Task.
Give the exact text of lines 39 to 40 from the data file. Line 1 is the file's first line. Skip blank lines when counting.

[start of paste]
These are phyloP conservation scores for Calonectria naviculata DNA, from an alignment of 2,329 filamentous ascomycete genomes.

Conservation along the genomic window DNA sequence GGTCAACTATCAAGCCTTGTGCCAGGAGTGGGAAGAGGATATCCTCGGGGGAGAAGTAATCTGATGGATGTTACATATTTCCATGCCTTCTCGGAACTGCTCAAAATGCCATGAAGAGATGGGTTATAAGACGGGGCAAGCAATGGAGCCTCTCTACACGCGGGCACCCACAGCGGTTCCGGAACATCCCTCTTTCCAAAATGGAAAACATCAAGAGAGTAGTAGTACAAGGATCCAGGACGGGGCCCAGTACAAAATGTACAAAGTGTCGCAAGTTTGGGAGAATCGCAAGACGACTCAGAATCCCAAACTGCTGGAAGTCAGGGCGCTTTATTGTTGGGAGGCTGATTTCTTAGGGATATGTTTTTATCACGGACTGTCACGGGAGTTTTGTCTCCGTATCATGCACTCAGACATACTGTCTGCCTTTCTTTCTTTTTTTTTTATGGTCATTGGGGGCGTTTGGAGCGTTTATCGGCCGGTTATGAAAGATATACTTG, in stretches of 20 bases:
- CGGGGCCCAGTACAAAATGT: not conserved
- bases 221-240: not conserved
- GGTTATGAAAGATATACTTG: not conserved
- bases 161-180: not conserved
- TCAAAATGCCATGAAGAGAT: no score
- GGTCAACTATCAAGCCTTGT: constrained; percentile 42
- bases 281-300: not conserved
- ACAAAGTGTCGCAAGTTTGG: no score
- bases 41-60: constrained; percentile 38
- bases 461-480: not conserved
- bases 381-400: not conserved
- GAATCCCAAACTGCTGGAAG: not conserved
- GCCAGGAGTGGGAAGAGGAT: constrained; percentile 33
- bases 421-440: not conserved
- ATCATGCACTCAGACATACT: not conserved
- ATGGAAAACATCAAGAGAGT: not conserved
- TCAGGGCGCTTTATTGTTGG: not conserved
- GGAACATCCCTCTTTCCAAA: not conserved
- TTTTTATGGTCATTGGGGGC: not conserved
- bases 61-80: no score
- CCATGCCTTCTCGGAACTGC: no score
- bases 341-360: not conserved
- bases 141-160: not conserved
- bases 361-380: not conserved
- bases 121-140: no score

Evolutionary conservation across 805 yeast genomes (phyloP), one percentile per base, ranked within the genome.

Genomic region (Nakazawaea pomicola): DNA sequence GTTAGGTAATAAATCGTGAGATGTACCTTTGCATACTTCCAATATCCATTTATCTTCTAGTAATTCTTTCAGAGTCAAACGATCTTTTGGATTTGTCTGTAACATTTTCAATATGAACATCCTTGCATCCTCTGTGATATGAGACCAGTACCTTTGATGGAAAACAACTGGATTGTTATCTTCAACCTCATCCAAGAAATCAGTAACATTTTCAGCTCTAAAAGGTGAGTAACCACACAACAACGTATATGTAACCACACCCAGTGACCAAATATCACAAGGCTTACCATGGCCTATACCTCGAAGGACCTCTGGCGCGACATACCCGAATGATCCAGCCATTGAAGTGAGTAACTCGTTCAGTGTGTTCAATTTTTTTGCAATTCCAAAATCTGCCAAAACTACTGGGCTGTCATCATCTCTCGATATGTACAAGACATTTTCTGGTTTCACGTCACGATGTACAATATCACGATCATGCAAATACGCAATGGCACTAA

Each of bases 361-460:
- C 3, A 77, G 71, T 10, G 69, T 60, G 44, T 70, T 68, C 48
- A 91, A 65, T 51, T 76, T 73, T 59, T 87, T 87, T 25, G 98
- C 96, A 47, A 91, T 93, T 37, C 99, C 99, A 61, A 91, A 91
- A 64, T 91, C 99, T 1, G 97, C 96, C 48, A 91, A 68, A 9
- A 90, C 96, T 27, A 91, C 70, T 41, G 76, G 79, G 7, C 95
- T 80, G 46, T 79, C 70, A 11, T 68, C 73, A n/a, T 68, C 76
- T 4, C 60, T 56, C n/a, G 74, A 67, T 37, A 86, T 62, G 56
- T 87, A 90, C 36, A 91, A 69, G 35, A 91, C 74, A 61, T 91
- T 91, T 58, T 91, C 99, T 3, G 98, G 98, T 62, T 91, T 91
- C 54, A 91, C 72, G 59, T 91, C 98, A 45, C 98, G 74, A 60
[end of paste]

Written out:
- T 91, T 58, T 91, C 99, T 3, G 98, G 98, T 62, T 91, T 91
- C 54, A 91, C 72, G 59, T 91, C 98, A 45, C 98, G 74, A 60